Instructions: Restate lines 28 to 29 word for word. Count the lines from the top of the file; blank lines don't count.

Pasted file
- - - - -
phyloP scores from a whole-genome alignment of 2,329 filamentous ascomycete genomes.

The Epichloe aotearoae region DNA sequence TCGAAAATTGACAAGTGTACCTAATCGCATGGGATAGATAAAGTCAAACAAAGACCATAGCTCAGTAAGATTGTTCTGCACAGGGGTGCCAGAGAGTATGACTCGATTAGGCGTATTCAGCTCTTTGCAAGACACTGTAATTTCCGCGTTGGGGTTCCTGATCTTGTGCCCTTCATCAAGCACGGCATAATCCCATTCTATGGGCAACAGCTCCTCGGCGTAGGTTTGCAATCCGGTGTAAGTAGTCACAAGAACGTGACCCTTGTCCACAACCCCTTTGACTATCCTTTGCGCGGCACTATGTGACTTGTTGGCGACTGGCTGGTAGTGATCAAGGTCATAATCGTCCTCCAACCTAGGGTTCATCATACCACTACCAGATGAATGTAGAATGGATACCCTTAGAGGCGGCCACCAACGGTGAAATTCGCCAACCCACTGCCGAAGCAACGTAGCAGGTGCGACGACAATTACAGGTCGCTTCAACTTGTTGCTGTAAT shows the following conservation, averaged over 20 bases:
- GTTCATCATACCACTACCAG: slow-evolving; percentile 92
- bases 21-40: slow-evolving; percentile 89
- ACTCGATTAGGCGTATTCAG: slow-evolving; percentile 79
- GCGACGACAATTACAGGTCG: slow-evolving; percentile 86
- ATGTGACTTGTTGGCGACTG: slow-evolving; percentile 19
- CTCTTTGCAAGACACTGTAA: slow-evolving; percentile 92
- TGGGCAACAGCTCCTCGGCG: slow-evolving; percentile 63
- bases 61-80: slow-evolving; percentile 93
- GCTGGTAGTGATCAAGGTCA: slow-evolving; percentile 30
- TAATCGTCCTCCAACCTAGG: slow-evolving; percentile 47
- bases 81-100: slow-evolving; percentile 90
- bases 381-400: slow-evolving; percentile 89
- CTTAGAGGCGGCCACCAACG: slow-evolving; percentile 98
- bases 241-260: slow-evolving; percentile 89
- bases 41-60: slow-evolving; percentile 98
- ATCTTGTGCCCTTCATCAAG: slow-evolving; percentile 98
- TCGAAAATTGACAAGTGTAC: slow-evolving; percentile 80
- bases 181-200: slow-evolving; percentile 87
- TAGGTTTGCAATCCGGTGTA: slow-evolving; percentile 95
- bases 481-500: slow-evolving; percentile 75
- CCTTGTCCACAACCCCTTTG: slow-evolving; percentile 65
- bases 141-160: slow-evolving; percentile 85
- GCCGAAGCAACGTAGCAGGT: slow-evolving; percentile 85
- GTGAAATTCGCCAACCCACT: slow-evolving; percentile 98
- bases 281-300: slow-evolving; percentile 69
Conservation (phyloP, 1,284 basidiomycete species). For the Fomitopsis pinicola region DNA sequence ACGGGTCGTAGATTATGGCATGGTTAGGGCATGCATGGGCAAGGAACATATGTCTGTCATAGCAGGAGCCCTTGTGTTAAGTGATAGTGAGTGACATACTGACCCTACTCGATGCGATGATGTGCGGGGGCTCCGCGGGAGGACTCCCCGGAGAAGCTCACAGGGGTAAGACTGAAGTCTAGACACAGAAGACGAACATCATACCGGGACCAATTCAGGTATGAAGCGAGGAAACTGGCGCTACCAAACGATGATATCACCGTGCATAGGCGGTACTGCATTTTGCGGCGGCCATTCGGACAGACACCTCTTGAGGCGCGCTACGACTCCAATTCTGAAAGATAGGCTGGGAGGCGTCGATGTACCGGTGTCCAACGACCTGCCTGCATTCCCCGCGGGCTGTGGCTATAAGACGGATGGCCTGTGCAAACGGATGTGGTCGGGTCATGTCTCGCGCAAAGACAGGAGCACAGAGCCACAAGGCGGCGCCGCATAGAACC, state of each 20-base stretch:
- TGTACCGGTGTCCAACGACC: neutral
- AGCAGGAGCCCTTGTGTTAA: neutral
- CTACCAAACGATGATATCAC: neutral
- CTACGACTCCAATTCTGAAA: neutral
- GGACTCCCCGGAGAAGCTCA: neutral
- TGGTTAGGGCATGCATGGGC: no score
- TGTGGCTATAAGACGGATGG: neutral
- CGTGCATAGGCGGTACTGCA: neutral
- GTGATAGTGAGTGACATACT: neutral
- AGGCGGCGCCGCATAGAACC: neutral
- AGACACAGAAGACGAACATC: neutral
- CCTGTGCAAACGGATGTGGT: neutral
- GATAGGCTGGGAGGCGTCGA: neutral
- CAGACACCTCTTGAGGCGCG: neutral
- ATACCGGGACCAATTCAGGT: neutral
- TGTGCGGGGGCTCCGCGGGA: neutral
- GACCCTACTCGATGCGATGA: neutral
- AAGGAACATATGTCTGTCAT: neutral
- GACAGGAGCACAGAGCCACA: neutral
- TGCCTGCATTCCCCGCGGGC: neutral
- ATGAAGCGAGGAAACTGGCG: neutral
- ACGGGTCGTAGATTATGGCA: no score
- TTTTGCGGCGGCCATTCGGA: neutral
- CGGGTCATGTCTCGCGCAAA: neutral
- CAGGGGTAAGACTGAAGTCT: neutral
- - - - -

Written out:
Conservation (phyloP, 1,284 basidiomycete species). For the Fomitopsis pinicola region DNA sequence ACGGGTCGTAGATTATGGCATGGTTAGGGCATGCATGGGCAAGGAACATATGTCTGTCATAGCAGGAGCCCTTGTGTTAAGTGATAGTGAGTGACATACTGACCCTACTCGATGCGATGATGTGCGGGGGCTCCGCGGGAGGACTCCCCGGAGAAGCTCACAGGGGTAAGACTGAAGTCTAGACACAGAAGACGAACATCATACCGGGACCAATTCAGGTATGAAGCGAGGAAACTGGCGCTACCAAACGATGATATCACCGTGCATAGGCGGTACTGCATTTTGCGGCGGCCATTCGGACAGACACCTCTTGAGGCGCGCTACGACTCCAATTCTGAAAGATAGGCTGGGAGGCGTCGATGTACCGGTGTCCAACGACCTGCCTGCATTCCCCGCGGGCTGTGGCTATAAGACGGATGGCCTGTGCAAACGGATGTGGTCGGGTCATGTCTCGCGCAAAGACAGGAGCACAGAGCCACAAGGCGGCGCCGCATAGAACC, state of each 20-base stretch:
- TGTACCGGTGTCCAACGACC: neutral